Honduras defended democracy against tyranny

Some claim that the succession of president in Honduras on June 28th 2009 was a military coup. In fact, 192 countries out of 192 in the United Nation’s General Assembly decided so under the chairmanship of D’Escoto, a Sandinista revolutionary.

However, as I outlined in my open letter to the foreign minister of Sweden, Carl Bildt, the legal case for calling it a coup just isn’t there. Last Friday I called the foreign department to ask them what they base their position that it was a coup on, and they could not give me a single reference to a legal analysis supporting their position.

Today through e-mail I got a link to an article on the Internet claiming to provide such an analysis. Let me thus examine it.

The author agrees that §239 of Honduras’ constitution would get Zelaya fired if he tried to change the terms of the presidency. Zelaya and his supporters just claim he didn’t–and that is true literally, since he explicitly denied it. His acts speak otherwise, though. This is the conclusion every lawyer that I know who has examined the case has come to, and I would come to the same conclusion if I was in a jury.

However, it is not for you and me to judge, it is for the Supreme Court of Justice in Honduras to judge. They indeed judged that he violated that provision of the Constitution. This fact the author of the article rejects with the words “The Honduran Supreme Court of Justice… falsely accused Manuel Zelaya of attempting a referendum to extend his term in office.” Sooo, exactly who has the last word in legal matters, if not the supreme court? The mob on the street, perhaps? A ruler that has the mob on the street as his power base against the institutions is not unheard of. Such a ruler even has a name. It is “tyrant”. Look it up!

By claiming that the Supreme Court “accused” him of anything, the author has already lost the case. A court does not accuse, a court rules. But, just for the heck of it, let’s see what else he writes.

The author goes on to assert that it does not violate the constitution to establish an Assemblea Nacional Constituyente, a Constituting National Assembly for writing an entirely new constitution. Again, it is not for the mob to decide but for the court, and they did, issuing a cease and desist order on May 27 that covers everyone, and every modification to the plan. It is clear why they did so to me, but that is actually irrelevant; the only thing that matters is that the Court has the final word in a land ruled by law, as opposed to by the mob.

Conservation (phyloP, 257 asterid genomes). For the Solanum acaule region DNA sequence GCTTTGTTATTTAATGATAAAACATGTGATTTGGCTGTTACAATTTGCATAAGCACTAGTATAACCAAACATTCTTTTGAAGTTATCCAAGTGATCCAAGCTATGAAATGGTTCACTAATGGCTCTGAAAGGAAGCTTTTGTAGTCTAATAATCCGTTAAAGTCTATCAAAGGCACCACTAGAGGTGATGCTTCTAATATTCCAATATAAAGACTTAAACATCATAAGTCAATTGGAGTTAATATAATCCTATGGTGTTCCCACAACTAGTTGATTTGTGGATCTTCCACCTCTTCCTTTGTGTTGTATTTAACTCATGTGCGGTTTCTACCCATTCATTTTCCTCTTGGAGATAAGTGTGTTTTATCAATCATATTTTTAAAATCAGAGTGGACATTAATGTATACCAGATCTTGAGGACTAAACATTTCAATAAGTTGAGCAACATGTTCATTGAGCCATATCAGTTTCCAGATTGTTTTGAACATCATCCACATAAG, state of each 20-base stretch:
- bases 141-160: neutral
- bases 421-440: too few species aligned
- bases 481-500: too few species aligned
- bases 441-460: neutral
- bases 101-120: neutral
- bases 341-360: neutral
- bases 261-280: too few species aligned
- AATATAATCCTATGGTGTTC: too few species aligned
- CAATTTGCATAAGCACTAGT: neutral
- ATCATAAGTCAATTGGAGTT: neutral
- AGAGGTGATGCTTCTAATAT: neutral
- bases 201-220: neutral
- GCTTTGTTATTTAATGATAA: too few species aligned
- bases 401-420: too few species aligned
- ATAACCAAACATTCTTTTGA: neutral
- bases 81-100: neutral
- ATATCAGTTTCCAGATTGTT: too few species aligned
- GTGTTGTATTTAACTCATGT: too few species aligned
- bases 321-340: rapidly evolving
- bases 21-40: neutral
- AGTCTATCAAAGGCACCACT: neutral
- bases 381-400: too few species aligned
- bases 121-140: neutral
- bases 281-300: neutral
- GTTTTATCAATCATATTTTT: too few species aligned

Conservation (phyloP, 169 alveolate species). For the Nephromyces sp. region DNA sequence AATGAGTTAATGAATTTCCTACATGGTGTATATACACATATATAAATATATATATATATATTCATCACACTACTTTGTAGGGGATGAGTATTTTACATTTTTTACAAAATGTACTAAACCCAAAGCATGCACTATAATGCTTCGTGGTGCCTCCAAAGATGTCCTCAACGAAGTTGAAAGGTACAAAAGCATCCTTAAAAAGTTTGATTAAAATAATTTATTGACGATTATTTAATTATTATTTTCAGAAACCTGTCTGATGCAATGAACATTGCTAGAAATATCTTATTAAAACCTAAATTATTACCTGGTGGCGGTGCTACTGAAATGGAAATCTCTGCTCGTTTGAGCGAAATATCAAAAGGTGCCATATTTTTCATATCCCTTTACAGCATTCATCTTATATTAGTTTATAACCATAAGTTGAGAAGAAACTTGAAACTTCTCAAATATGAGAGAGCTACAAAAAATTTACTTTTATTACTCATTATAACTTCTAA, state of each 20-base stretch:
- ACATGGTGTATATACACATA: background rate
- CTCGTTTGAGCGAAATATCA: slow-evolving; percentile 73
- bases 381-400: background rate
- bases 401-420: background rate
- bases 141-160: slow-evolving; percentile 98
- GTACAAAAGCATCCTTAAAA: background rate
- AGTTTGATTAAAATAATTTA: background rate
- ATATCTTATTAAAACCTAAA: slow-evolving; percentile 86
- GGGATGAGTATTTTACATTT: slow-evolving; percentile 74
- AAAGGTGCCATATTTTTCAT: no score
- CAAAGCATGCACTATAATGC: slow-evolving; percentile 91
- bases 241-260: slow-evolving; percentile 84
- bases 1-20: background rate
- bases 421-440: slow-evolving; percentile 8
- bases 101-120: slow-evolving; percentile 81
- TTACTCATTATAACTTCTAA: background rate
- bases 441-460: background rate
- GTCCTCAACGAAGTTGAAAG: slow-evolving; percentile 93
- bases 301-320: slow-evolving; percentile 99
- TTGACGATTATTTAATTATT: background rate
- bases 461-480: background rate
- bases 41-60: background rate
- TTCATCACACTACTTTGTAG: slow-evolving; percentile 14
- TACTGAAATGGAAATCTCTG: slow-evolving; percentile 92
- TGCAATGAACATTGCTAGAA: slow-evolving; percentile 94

What the author conveniently fails to mention is the final straw that broke the camel’s back. On June 25, president Zelaya issued, in La Gaceta, decree PCM-019-2009 which revoked the unpublished decree PCM-05-2009 of March 23 (the referendum having received a cease and desist order on May 27), plus decree PCM-020-2009, in which it is ordered that a “national opinion poll” is held on June 28, with the question if a fourth ballot box shall be installed in the general elections on November 29, for holding a referendum on whether to create a national constituting assembly. This was a flagrant violation of the court ruling of May 27.

Furthermore, he fails to mention that Zelaya in the head of a mob broke into and took the ballots and ballot boxes that a court had ordered locked up to prevent violations of the injunction. Again, to rely on a mob while violating the law and the other branches of government is a hallmark of a classical tyrant.

Throughout history many have managed to make themselves tyrants due to the meekness of those who defend democracy. In fresh memory we have Adolf Hitler, and in this century we have Hugo Chávez, but history is full of more or less bad apples. Many tyrants have been liked initially by the people, but the destruction of the rule of law eventually tends to undercut the opinion poll numbers of every tyrant.

What makes Honduras so remarkable is that this little insignificant country, the 3rd poorest in the Americas, one of the 10 most dangerous countries of the world in terms of criminality, managed to defend democracy against a very determined and well-funded attempt to create tyranny. If Honduras can, we should be able to as well!